"When you get a single chemical," he notes, "you know absolutely that it's 99 percent pure." But an extract from a plant may contain thousands of different compounds. Moreover, he points out, their chemical constituents may vary depending on such factors as where the plant is grown or when it's harvested.
Although proponents of whole herb research acknowledge this concern about consistency, they also argue that striving to isolate individual compounds misses the point. Many single chemicals are toxic, Leung says, and provide therapeutic benefit only when delivered in combination with others in the plant.
He likens this to the combination therapy used to treat cancer. Because the dosage of each drug mixed into a therapeutic cocktail is lower than if it were used alone, side effects diminish. This multipronged approach also increases chances of successfully treating a cancer. Similar principles guide Chinese medical practitioners as they assemble complicated herbal formulas. But in the case of combination therapy, Cragg notes, each drug is well- characterized--unlike the unknown blend of myriad chemicals in a plant.
One way to get the best of both worlds may be to conduct research into controlling the growth of plants. By monitoring the active compounds or other marker chemicals, researchers might ensure the quality and consistency of whole herbs--and any later extracts.
Researchers in Great Britain are doing some of that work, Blumenthal says, but there isn't much incentive for it. The primary reason for this apathy, he charges, is financial: No one can patent a plant.
Coaxing a chemical through clinical trials can cost upward of $100 million, and it may take years before the drug reaches the marketplace. Nobody will make that kind of investment without some assurance that they will be able to recoup it later through some form of exclusive marketing rights, "which you get with a patent," Blumenthal observes. And, he points out, herbal products are generally not patentable.
Ironically, the money spent bringing a drug through trials drives up its price, which in turn drives consumers toward the less expensive--and often unconventional--alternatives, such as herbal remedies. "The fact is that consumers are leading the revolution in natural medicines," Blumenthal says. "Consumers are using these products despite criticism from the Food and Drug Administration (FDA) and despite the fact that they are not approved with proper labeling for use." He says, "People see health care in a different paradigm now. They do not see it as just taking drugs when you're sick to get better. It's seeing health care as a higher form of wellness"--exercise, improving one's diet, taking vitamins and herbs, and practicing meditation or other stress control techniques.
A demand for reliable information has stimulated research into herbs and their effects. In 1992, the National Institutes of Health created an Office of Alternative Medicine (OAM) to evaluate therapies ranging from homeopathy and music therapy to acupuncture. OAM funded more than 40 different research projects over the past 2 years, five in Chinese herbal medicine.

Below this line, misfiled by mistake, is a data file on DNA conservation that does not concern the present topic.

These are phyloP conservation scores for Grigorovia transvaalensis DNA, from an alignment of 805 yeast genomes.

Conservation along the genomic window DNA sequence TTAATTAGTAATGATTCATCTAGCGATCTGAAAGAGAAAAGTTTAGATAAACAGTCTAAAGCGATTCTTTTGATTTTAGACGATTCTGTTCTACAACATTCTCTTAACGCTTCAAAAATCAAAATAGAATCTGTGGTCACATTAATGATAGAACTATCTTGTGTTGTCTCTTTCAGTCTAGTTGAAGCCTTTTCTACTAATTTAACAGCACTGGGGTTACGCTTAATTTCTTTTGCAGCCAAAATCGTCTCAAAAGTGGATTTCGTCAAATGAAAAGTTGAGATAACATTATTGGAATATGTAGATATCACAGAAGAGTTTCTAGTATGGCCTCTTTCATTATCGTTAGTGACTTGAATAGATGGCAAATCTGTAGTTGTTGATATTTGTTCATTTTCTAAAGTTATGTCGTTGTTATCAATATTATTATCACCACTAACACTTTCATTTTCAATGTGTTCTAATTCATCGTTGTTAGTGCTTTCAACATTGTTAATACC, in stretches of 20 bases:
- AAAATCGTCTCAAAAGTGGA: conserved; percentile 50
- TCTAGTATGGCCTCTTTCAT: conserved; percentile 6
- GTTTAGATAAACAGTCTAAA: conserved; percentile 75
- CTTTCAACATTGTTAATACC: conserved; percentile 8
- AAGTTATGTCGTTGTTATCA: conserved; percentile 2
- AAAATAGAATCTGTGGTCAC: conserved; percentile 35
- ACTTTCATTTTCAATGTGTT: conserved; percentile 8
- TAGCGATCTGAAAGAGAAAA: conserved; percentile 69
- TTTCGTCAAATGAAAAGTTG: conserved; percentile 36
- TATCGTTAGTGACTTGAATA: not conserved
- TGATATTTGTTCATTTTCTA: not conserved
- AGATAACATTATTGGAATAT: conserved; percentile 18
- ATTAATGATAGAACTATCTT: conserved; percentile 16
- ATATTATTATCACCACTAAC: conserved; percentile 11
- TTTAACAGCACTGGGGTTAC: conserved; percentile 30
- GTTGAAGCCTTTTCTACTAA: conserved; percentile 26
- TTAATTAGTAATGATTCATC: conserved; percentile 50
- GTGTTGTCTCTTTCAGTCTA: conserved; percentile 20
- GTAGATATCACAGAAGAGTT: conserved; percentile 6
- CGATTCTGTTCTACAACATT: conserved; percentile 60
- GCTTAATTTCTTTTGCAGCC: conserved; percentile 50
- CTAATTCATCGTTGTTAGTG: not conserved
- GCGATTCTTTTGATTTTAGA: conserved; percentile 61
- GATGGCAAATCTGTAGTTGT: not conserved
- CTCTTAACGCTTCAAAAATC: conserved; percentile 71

Research centers at universities and other institutions have sprung up as well. For instance, David Eisenberg of Harvard Medical School recently opened a Center for Alternative Medicine Research at Beth Israel Hospital in Boston.
The Dietary Supplement Health and Education Act of 1994 has also created a new category for products that fall somewhere between foods and drugs. This law now allows manufacturers to label products with some "structure and function" claims--such as how the product may help to maintain certain conditions in the body--as long as they're supported by a significant cache of scientific evidence. However, such products must also carry disclaimers noting that the FDA has not evaluated them and that they do not prevent, cure, or treat disease.
Not everyone finds this interest in herbal medicine laudable. Opponents see it and other unconventional therapies as signs of a dangerous antiscience trend, one that puts anecdotal information above rational thought. Others worry about consumers falling prey to quackery and too-good-to-be-true cures.
William Jarvis, president of the National Council Against Health Fraud in Loma Linda, Calif., calls the idea of whole-herb effects "ideological pap," unsupported by scientific evidence. Herbal proponents, he says, have "a love affair with nature that sees it only as benign or benevolent, without looking at the dangerous side."
His organization regards the Dietary Supplement Act as a loophole through which companies can sell inferior products. "We don't really have any problem with herbs per se, as long as they're marketed with the same standards of accuracy and labeling [as drugs]," Jarvis says. Instead of being a way for consumers to get more information, he contends, the act creates a double standard.
Jarvis also dismisses the idea that lack of patenting rights discourages groups from conducting research into herbal remedies: "You can't patent vitamins either, and yet it's a $4 billion industry."
Both traditional Chinese medicine and Western drugs can coexist, say Blumenthal and Leung. Indeed, Beijing will host an international conference on drugs from natural products next month, with presentations by such pharmaceutical giants as Smith-Kline Beecham, Bristol-Myers Squibb, Eli Lilly & Co., Upjohn, and Merck.
One herbal medicine practitioner noted that the Chinese look at their history as one massive, 2,500-year-long clinical trial. To them, the simple fact that people are still medicating with herbs is sufficient evidence of their safety and efficacy. But to a more skeptical U.S. medical community, applying modern scientific research methods to ancient wisdom may bring these once opposing medical cultures closer.
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|Title Annotation:||drug research|
|Article Type:||Cover Story|
|Date:||Sep 9, 1995|